Living a Champagne Lifestyle on a Beer Budget

Champagne

After reading Dan Ariely’s “Predictably Irrational“, it had me thinking a lot about the concept of people who don’t know anything about something that can be complex (ex. getting wine at dinner) buying the 2nd cheapest thing on the menu, because they don’t want to seem cheap (even though they are), to come off as knowing a little bit to the people observing them. I had a discussion this morning that involved the idea of college students coming fresh out of college, having no real idea (even with today’s technology and educational standards at private universities) how to handle their finances, and buying lavish objects to make it appear to their friends that they are living the ideal life (or at least for this age). However, since the finances to back such lavish items don’t actually exist, they are Living a Champagne Lifestyle on a Beer Budget. That puts things in the college perspective, doesn’t it.

A good majority of us, whether from private or public institutions nationwide, do not really understand the value of money, saving it, and spending it responsibly. Heck, I’d love to blame the government for the current financial crisis, but it is very much derived from the irresponsibility we manifested as a whole in handling our money over the past decade. Taking out excessive loans, getting in heaps of credit card debt, and compounding more and more interest onto the money we owe the companies at which we keep throwing our money. There is an apparent need for a more fundamental set of teachings in our public education system surrounding personal finance. Especially since our college education gives us the option to take whatever classes we want, we need something more mandated in our public schools. Sure, my mandatory classes in high school taught me how I can effectively create methamphetamine using simple medications I can pick up at Albertson’s, but I have no freakin’ clue as to what an IRA is.

Gas Pump

Another interesting observation can be made when looking at the price of gas in our current economy. Many times, when faced with the decision between the cheapest gas you could find (ex. $4.15/gal) and the second cheapest gas you could find (ex. $4.18/gal), we would go for the cheapest we could find in order to still fill our tank, but feel like we got the best bang for our buck. However, the circumstances change drastically when we have seen sudden gas prices tank (pun very intended). There are a few observations to be made. First, people start thinking, “Wow, $1.39/gal is so cheap for gas. I’m so happy!” Now that is with regards to the previous prices (ex. $4.15/gal) and also the anchor price we’ve been attached to for the past few years (~$2.75/gal-$3.75/gal). We think that $1.39 /gal is nearly dirt cheap, but that’s only in comparison to what we were most recently paying. It is cheaper than before, no doubt, but is it really what it is worth? When I started driving, it was $1.23/gal, which I still thought was a lot of money to pay for a gallon of gas. I never though by the time I was out of college, I’d be paying $4.15/gal. We are under the assumption that gas is just suddenly the price it should be, merely based on our recent purchasing price. The second observation is that, when gas is this cheap, we no longer necessarily go to get the cheapest gas (ex. $1.39/gal), but instead go for the 2nd cheapest (again, like the wine), because we can afford more than to skimp on the quality of the gas going into our car. Funny how that all works.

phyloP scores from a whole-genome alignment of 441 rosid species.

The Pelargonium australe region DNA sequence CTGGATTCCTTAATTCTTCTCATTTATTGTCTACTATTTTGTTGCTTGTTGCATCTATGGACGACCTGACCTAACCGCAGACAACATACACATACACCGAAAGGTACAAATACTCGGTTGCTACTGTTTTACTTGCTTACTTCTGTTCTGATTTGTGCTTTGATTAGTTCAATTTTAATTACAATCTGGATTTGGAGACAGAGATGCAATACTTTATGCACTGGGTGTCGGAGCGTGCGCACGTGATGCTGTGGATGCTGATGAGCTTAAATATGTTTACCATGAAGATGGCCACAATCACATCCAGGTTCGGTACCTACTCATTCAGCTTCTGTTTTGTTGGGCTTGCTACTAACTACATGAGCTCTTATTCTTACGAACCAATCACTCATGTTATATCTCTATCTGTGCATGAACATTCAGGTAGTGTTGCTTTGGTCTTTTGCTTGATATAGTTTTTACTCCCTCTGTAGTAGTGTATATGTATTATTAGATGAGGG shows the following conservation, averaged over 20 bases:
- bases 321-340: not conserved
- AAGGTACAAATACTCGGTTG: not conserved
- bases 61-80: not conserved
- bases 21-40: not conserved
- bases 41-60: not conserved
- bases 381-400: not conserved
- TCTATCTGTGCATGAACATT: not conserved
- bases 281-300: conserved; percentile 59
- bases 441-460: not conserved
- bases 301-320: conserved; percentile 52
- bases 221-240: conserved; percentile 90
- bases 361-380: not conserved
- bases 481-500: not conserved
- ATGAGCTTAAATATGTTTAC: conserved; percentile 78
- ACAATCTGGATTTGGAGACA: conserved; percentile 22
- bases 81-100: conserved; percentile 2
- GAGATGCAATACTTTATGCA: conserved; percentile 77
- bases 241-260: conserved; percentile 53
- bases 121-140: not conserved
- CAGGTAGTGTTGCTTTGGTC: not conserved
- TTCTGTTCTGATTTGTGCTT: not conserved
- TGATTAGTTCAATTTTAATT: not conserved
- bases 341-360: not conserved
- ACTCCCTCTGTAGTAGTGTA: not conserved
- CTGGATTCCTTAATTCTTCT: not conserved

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~ by trentgillaspie on December 30, 2008.

One Response to “Living a Champagne Lifestyle on a Beer Budget”

  1. I think you’re right on the money (pun intended) regarding the huge effect of anchor prices on the psychology of purchasing. If you look globally though, gas is not only cheap in the States today, but was relatively cheap even at its highest price point. When we were balking at $4/gal, people across the Atlantic were paying up to $9/gal.

    As far as octane ratings ago, my bit of research suggests that you can put any grade of gas in a modern car and it will run fine. A number of sources suggest that as long as the gas is clean, there will be no noticeable difference in performance between regular and premium. Only a small percentage of cars on the road — namely sports cars — will derive any benefit from premium gas, and even then the difference is barely noticeable. Seems that “quality” may be an illusion here, since premium offers no perceivable benefits to the vast majority of drivers.

    A bit more subjective with wine, of course, but I’m willing to bet that most people cannot tell the difference between a $15 bottle and a $150 bottle in a blind taste test. And so, why pay more? Alas, the champagne lifestyle is for appearances only!

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